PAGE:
The Cleveland Indians, Atlanta Braves, Washington Redskins, Chicago Blackhawks … many professional sports teams are named after Native Americans in some form or another.
Most of these franchises have faced protests and requests from the public to stop using the Native American names and mascots, saying they are offensive and inappropriate.
Supporters say the names pay honor to Native Americans, and the team names have a rich heritage and have been endorsed by some Native Americans.
One team now facing strong pressure to change its name is the Washington Redskins. The owner, Dan Snyder, wrote a letter this week saying, among other things, that he considers the team name to be “a badge of honor,” that the team has been in existence for 81 years, and that the original Boston Redskins had four players and a coach who were Native American.
Ray Halbritter, a leader of the Onedia Indian Nation, strongly disagrees. “Washington’s team name is a painful epitaph that was used against my people, Indian people, when we were held at gunpoint and thrown off our lands,” Halbritter said.
President Barack Obama voiced his opinion on the Redskins, saying that if he owned the team and the name offended many people, “I’d think about changing it.”
What do you say? Do you think names and mascots with Native American names and images are acceptable or not for sports teams?
David Yonke is the editor and community manager of ToledoFAVS. A veteran reporter, editor, and author, his name is familiar name to many area readers for his many years at The Blade newspaper including the last 12 years as religion editor.
Perhaps another response to the poll could be: “Yes, but I do not think they honor Native Americans.”
I would be curious to see why people think some Native American sports names are okay, but others are not. What specifically constitutes appropriateness?
Thanks for your response John! I too would be curious what others would have to say in response to the question your raise.
By the time football teams started adopting Indian monikers the actual Native Americans were shunted aside into a mythological limbo of caricature, the Noble Savage who conveniently no longer lived next door, and the only sense I can see in which the names were “honoring” the Indians would be in this flawed sense. Time plays a role in how things are seen, certaintly.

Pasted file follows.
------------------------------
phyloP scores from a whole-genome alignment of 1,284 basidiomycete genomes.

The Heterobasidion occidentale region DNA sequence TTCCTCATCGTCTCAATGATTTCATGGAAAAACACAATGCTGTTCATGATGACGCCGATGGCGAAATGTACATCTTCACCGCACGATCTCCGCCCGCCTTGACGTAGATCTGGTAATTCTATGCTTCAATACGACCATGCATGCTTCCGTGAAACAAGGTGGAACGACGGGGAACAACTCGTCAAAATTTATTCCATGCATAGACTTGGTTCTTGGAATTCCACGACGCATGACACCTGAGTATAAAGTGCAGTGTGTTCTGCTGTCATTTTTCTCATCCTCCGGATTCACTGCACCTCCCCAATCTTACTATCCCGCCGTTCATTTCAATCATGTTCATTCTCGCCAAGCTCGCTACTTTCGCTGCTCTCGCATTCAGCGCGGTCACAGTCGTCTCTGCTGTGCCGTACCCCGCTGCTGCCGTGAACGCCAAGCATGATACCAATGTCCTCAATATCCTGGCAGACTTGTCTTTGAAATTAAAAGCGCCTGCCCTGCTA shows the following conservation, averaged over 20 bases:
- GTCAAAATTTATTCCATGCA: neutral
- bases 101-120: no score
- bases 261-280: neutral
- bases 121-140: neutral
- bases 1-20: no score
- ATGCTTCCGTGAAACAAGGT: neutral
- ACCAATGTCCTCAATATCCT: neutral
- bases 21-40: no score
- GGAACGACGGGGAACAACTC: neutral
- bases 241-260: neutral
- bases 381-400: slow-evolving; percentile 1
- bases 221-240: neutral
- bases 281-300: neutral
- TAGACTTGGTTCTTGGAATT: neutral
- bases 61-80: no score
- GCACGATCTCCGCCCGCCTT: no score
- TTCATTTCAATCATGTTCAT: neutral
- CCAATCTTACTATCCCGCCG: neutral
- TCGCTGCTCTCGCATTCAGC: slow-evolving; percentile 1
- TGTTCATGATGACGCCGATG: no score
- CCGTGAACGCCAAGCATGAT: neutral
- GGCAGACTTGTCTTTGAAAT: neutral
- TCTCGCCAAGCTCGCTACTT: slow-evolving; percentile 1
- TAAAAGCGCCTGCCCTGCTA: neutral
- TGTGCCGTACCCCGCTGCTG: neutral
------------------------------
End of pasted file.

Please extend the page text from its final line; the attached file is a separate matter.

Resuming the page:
A Viking would be a frightening thing to imagine if you were a 9th century Brit seeing the rampaging longboats arriving on the horizon, but distill the concept over a thousand years, when Scandinavians are known for advanced social welfare states and exceptionally safe cars, and a Viking becomes a cliche image like witches on broomsticks (which I suppose could be annoying for some current Wiccan practitioners, while we’re about it).
Our own nation’s history has not steeped nearly long enough to have worn away the creepy edges of “redskins” and such, so the appropriate approach as I see it is: if it sounds offensive to many of the people to which it is ostensibly referring, then it is time to nip it, never mind how many logo t-shirts and mugs have been printed up.
John & Tracy: I voted “Some are OK, others are not” because the answer to the question of appropriateness should be left to the Native Americans being identified in the team names. Some tribes see this as a genuine honor, others are deeply offended. Either way, they are the ones who should have the ultimate say-so on this matter. The very last folks who ought to be deciding this are those of us of European ancestry. (This reminds me a little bit of a room full of men debating abortion.)